From the editors of Review of Ophthalmology:
AUGUST IS CHILDREN’S EYE HEALTH AND SAFETY MONTH
In this issue: (click heading to view article)
Risk of Systemic Adverse Events Following Intravitreal Bevacizumab, Ranibizumab and Aflibercept in Routine Clinical Practice
Researchers wrote that intravitreal anti-VEGF pharmacotherapy plays a central role in the management of neovascular age-related macular degeneration, diabetic retinal disease and retinal venous occlusive disease. They added that, within clinical trials, rates of systemic serious adverse events following anti-VEGF treatment have been low; however, the comparative systemic safety profile of common anti-VEGF agents remains incompletely understood. The goal of this study was to compare the systemic safety of intravitreal bevacizumab, ranibizumab and aflibercept in real-world practice.
As part of the retrospective cohort study, researchers used a large U.S. administrative claims database of commercially insured and Medicare Advantage enrollees to identify adult cohorts receiving initial anti-VEGF injections for nAMD, DRD and RVO between January 1, 2007 and June 30, 2018. They included individuals with one year of insurance coverage prior to initial treatment.
Researchers compared predefined systemic outcomes between anti-VEGF agents occurring within 180 days of treatment initiation using propensity score-weighted Cox proportional hazards models.
Primary outcomes were acute myocardial infarction (MI), acute cerebrovascular disease (CVD), major bleeding and all-cause hospitalization. Here were some of the findings:
- A total of 87,844 individuals received initial anti-VEGF injections for nAMD, DRD and RVO (69,007, bevacizumab; 10,895, ranibizumab; and 7,942, aflibercept).
- Post-injection, 180-day event rates per 100 patients for MI, CVD, major bleeding and all-cause hospitalization were similar, respectively, for:
- bevacizumab (0.64, 0.59, 0.34 and 10.41);
- ranibizumab (0.62, 0.53, 0.40 and 9.44); and
- aflibercept (0.63, 0.60, 0.20 and 9.88).
- No differences were identified in the risk of MI, CVD, major bleeding or all-cause hospitalization when comparing the risk-adjusted effect of treatment initiation, with:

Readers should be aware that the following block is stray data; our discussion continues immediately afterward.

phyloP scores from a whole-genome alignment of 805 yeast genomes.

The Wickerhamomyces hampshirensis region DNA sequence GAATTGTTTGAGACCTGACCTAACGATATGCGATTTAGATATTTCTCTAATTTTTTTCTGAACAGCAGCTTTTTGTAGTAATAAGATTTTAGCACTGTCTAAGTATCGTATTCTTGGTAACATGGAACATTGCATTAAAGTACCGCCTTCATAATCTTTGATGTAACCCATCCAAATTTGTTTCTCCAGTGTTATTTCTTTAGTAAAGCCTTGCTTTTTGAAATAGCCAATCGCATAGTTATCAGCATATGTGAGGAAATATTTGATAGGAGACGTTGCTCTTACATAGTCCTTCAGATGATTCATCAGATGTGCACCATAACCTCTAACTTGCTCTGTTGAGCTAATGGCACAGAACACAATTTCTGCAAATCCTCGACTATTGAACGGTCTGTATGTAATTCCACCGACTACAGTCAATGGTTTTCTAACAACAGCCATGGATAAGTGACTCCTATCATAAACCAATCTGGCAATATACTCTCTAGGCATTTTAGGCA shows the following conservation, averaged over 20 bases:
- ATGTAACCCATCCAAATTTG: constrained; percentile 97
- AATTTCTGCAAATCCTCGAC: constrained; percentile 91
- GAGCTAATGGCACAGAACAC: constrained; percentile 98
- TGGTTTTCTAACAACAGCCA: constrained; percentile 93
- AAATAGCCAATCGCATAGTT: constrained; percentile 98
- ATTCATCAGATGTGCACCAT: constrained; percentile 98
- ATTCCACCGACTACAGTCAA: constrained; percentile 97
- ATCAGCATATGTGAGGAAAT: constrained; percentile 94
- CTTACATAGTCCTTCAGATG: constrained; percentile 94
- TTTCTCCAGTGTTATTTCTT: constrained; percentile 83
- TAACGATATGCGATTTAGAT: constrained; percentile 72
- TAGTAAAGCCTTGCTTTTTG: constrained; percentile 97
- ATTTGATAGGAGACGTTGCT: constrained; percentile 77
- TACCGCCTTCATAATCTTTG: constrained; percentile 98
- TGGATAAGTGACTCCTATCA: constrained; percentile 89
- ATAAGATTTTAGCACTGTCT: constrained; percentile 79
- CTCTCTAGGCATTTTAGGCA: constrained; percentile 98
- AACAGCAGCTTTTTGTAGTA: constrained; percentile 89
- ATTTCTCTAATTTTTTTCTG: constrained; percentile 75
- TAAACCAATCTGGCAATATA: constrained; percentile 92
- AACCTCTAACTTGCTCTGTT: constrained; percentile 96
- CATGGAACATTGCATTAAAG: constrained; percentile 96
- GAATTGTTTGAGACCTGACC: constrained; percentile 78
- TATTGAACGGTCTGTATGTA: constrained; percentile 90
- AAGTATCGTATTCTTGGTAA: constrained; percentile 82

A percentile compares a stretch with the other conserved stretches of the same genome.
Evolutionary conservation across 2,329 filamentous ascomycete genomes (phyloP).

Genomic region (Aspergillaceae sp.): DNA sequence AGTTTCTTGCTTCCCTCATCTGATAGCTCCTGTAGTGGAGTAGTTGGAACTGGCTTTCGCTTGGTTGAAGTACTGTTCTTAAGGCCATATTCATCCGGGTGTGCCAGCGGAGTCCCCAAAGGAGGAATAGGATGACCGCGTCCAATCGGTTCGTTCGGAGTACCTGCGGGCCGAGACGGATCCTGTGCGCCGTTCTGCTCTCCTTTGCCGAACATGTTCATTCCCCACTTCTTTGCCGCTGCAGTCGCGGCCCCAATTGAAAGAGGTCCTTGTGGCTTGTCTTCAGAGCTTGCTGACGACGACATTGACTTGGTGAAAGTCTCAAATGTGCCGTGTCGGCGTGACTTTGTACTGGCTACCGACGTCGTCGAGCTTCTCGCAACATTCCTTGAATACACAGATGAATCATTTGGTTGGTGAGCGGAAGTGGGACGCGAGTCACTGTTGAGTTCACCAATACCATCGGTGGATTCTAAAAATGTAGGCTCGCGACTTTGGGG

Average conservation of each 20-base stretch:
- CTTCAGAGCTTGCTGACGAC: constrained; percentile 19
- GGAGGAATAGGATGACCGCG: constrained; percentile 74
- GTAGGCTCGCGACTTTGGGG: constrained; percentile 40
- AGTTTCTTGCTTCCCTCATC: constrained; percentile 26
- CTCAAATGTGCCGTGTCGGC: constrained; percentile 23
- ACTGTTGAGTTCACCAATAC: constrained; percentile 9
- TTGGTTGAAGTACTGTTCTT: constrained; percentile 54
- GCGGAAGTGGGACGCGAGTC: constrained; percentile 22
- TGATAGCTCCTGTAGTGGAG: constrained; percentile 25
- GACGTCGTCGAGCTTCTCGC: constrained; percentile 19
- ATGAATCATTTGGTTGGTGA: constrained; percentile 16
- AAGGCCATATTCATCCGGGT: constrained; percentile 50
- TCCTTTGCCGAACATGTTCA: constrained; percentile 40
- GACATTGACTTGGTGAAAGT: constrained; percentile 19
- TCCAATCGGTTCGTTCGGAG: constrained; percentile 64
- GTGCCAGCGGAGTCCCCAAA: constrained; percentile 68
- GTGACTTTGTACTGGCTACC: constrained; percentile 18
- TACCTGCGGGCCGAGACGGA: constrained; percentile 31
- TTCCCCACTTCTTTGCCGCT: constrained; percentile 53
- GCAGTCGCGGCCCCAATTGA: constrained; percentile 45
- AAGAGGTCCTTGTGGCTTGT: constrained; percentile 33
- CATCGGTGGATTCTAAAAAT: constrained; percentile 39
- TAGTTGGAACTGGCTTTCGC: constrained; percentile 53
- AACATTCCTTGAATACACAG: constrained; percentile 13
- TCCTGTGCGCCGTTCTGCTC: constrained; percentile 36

- bevacizumab vs. ranibizumab (all p>0.05):
- MI: HR: CI, 0.96 (0.74,1.25);
- CVD: 1.04 (0.78,1.38);
- Major bleeding: 0.85 (0.61,1.19); and
- All-cause hospitalization: 1.03 (0.96,1.10); or
- bevacizumab vs. aflibercept (all p>0.05):
- MI: HR: CI, 0.95 (0.68,1.33);
- CVD: 0.99 (0.71, 1.38);
- Major bleeding: 1.02 (0.60,1.74); and
- All-cause hospitalization: 1.01 (0.93,1.10); or
- aflibercept vs. ranibizumab (all p>0.05):
- MI: HR: CI, 0.91 (0.62,1.35);
- CVD: 1.12 (0.74,1.69);
- Major bleeding: 0.96 (0.53,1.73).
- All-cause hospitalization: 1.02 (0.92,1.13).
Researchers observed no differences in the risk of acute myocardial infarction, cerebrovascular disease, major bleeding or all-cause hospitalization following treatment initiation with intravitreal bevacizumab, ranibizumab or aflibercept during routine clinical practice.
SOURCE: Maloney MH, Payne SR, Herrin J, et al. Risk of systemic adverse events following intravitreal bevacizumab, ranibizumab, and aflibercept in routine clinical practice. Ophthalmology 2020; Aug. 8. [Epub ahead of print.]
Complimentary CME Education Videos
Visual Field Artifacts From Face Mask Use
Authors wrote that the coronavirus pandemic has had a profound impact on how glaucoma care is delivered—necessitating reduced clinic flow, social distancing, and use of face coverings by patients and staff. This case highlights the need to be aware of improperly fitted face masks as a cause of artifacts on standard automated perimetry.
A 32-year-old female underwent SAP with the 24-2 SITA Fast test of the Humphrey Field Analyzer while wearing an ear-loop surgical face mask. At the end of testing it was noted that the mask had ridden up on the individual’s face. Small amounts of condensate were noted on the perimeter lens.